Based on current reports, the US air strikes may have prevented ISIS from overrunning Kobani though that is still to be decided.
To his credit, Obama exempted the strikes from the collateral damage regs that caused the Taliban to win in Afghanistan, because it was presumably explained to him that there was no point in even bothering otherwise. That frees up the military to fight to win, instead of fighting to win hearts and minds.
Bringing A-10s and Apaches into the game is riskier and amounts to more direct combat that will have a high risk of costing American lives, but at least does show commitment. But wars are often lost at the decision making level.
And the question is who is running the war. Is it the military or the usual White House mix of staffers?
Kurds had hoped that US airstrikes in Syria would save them. But as of late Tuesday, airstrikes appeared to be too little too late. Some suspect that’s partly because every target must be vetted by lawyers in Washington, a process meant to assure that strikes are legally justified but is nevertheless cumbersome in practice.
That’s from a Boston Globe editorial, not exactly a right wing paper. So how cumbersome is the approval process? The Wall Street Journal ran a story claiming that Obama would seek approval of every air strike.
The U.S. military campaign against Islamist militants in Syria is being designed to allow President Barack Obama to exert a high degree of personal control, going so far as to require that the military obtain presidential signoff for strikes in Syrian territory, officials said. The requirements for strikes in Syria against the extremist group Islamic State will be far more stringent than those targeting it in Iraq, at least at first. U.S. officials say it is an attempt to limit the threat the U.S. could be dragged more deeply into the Syrian civil war. Defense officials said that the strikes in Syria are more likely to look like a targeted counterterrorism campaign than a classic military campaign, in which a combatant commander picks targets within the parameters set by the commander in chief. In Syria, officials said the administration wants to ensure that any strikes didn’t resemble the “shock-and-awe” campaign that kicked off the 2003 Iraq war and instead be kept more like the low-intensity, occasional strikes conducted in Somalia or Yemen.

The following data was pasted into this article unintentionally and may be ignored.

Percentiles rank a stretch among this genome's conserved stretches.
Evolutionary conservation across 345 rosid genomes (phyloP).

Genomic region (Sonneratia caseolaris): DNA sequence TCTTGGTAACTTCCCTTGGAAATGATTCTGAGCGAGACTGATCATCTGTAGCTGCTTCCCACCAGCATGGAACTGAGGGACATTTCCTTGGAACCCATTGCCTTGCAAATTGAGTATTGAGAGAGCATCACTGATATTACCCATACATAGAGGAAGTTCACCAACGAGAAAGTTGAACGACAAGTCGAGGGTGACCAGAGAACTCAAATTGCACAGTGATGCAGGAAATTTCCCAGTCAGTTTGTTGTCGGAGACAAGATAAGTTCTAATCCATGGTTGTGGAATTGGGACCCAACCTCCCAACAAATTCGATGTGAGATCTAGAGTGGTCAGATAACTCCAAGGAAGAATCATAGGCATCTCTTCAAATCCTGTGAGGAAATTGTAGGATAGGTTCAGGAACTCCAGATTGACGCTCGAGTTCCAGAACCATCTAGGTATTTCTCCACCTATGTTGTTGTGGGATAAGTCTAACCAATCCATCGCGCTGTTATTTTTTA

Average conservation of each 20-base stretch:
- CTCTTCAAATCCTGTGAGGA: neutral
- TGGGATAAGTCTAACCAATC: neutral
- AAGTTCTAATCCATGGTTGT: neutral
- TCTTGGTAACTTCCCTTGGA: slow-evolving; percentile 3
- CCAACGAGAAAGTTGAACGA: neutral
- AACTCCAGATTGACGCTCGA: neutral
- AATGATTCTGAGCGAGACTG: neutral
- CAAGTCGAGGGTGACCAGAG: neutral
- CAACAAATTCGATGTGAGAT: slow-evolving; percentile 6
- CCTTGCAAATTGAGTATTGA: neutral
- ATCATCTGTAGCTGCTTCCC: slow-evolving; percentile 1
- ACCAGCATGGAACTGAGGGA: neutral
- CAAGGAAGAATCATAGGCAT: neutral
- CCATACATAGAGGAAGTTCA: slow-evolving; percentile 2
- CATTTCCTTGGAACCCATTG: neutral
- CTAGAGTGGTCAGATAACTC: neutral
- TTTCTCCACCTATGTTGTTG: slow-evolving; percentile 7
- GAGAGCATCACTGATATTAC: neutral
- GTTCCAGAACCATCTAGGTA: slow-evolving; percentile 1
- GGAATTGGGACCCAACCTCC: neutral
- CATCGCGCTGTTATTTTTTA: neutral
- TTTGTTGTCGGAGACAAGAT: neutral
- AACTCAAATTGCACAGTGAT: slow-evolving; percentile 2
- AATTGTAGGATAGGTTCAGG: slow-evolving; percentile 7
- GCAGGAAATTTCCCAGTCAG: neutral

An LA Times story mentioned that Obama’s approval was delaying a target list being put into action.
Hagel denied the claim that Obama was looking for personal approval of every strike, but it’s still not clear how streamlined the process is.
Charles Krauthammer had commented, saying that, “Lyndon Johnson, who had a lot more experience, was also the one who directed air strikes… and there was universal agreement that it was a catastrophe. And Obama, with zero experience, having now gone against his secretary of defense and generals on Iraq and on Syria — to a disastrous effect — is going to be in charge of the air campaign? That’s really scary stuff.”
ISIS doesn’t need to get approval from Doha or Istanbul for every attack. The military needs to have the freedom to act or we’ll be right back in the Afghanistan quagmire.